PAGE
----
So, which members of the Balearic government might favour an increase in the tourist tax? | Joan Torres

Of the Spanish regions, the Balearics have one of the lowest number of their own regional taxes. Only three are being applied this year, which place the Balearics third from bottom among the regions: only Castile-La Mancha and Castile and Leon have fewer. By contrast, Catalonia, for example, has fourteen.

The regional government does not intend to increase the number of taxes, but in order to bring in greater revenue it is looking at the rates of existing taxes. And one of these is the tourist tax. A rise in this was considered when drafting the regional budget for 2017. While an increase was ultimately ruled out, the possibility hasn't gone away.

A number of cabinet members believe that the tax is too low and that increasing it would not only bring in more revenue, it would also dissuade a certain type of tourism. There isn't, however, a unanimous view on an increase among the cabinet.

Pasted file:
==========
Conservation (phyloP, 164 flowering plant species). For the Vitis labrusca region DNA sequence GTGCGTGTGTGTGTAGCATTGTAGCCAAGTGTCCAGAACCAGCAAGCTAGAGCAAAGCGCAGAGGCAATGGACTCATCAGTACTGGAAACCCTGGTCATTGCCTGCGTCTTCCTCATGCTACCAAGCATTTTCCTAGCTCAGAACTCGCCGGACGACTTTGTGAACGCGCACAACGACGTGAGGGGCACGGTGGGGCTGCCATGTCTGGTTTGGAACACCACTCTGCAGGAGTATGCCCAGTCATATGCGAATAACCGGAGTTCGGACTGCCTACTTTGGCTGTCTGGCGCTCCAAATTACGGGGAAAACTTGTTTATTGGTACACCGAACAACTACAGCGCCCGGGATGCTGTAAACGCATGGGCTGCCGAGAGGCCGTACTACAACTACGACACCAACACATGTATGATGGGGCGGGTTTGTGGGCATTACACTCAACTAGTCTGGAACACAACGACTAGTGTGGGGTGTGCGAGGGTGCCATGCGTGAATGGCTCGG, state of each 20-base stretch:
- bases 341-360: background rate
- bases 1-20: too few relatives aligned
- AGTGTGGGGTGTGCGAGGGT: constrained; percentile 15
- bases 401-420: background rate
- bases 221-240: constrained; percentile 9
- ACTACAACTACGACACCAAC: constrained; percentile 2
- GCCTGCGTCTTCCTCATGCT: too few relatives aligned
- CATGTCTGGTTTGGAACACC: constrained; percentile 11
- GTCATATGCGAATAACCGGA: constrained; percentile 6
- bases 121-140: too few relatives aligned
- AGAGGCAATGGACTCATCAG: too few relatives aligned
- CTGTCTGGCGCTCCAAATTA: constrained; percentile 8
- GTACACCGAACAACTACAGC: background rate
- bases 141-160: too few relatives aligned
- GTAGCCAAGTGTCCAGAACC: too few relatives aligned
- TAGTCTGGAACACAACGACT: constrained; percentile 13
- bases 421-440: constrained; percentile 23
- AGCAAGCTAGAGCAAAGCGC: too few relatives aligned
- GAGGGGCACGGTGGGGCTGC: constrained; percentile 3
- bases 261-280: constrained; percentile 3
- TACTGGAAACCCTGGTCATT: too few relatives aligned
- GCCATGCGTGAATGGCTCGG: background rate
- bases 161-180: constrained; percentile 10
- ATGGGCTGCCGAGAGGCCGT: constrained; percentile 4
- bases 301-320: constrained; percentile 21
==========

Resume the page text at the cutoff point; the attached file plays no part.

Any revision of the tourist tax would wait until after the summer and for the process of drafting the 2018 budget. The government will also want to get an accurate figure for tax collection across a full year. The tourist tax was, after all, introduced on 1 July last year, so this figure will have to be for the full twelve months to end-June.

A tax that the government isn't contemplating is one on sugary drinks, which Catalonia has brought in and had been mentioned as a possible tax in the Balearics. A further possibility is a tax on hire cars. The problem with this sort of tax is that it leads to vehicles being registered elsewhere in Spain, as was the case when it was previously mooted.